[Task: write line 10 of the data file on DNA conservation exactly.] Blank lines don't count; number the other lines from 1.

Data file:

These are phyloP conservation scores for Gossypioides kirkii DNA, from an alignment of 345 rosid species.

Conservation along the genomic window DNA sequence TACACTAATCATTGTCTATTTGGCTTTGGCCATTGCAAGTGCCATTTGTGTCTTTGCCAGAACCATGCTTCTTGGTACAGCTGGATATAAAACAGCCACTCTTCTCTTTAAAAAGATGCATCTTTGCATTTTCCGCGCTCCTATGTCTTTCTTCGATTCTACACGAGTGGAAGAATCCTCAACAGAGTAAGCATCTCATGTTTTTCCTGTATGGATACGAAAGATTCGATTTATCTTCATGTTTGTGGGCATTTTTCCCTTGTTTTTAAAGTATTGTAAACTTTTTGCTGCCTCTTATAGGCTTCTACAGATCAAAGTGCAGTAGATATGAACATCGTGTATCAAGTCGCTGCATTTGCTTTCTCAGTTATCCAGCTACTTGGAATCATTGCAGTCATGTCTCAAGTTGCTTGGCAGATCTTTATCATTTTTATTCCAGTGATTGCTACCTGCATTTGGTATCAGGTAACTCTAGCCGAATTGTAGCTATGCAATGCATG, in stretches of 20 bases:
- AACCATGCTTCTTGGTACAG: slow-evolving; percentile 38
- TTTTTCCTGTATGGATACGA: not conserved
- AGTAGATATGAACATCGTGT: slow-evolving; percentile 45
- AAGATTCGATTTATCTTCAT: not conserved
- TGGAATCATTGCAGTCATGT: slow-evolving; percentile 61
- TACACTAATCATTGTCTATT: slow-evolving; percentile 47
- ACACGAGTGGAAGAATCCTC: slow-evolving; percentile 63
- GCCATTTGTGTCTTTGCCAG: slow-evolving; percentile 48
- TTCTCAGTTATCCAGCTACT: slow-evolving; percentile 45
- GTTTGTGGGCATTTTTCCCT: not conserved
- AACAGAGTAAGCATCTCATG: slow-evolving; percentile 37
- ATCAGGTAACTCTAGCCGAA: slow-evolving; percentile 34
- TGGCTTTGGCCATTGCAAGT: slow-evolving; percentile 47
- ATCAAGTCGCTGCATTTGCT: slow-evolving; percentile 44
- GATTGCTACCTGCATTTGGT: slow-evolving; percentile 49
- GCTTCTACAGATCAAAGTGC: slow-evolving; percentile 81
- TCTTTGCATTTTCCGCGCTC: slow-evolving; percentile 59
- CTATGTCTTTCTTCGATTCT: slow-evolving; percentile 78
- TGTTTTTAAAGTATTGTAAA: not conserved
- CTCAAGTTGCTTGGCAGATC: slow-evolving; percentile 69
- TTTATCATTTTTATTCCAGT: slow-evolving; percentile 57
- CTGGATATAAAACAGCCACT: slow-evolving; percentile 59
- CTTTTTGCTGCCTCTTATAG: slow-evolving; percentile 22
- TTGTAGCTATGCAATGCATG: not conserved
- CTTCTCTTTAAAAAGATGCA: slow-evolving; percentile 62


- GCCATTTGTGTCTTTGCCAG: slow-evolving; percentile 48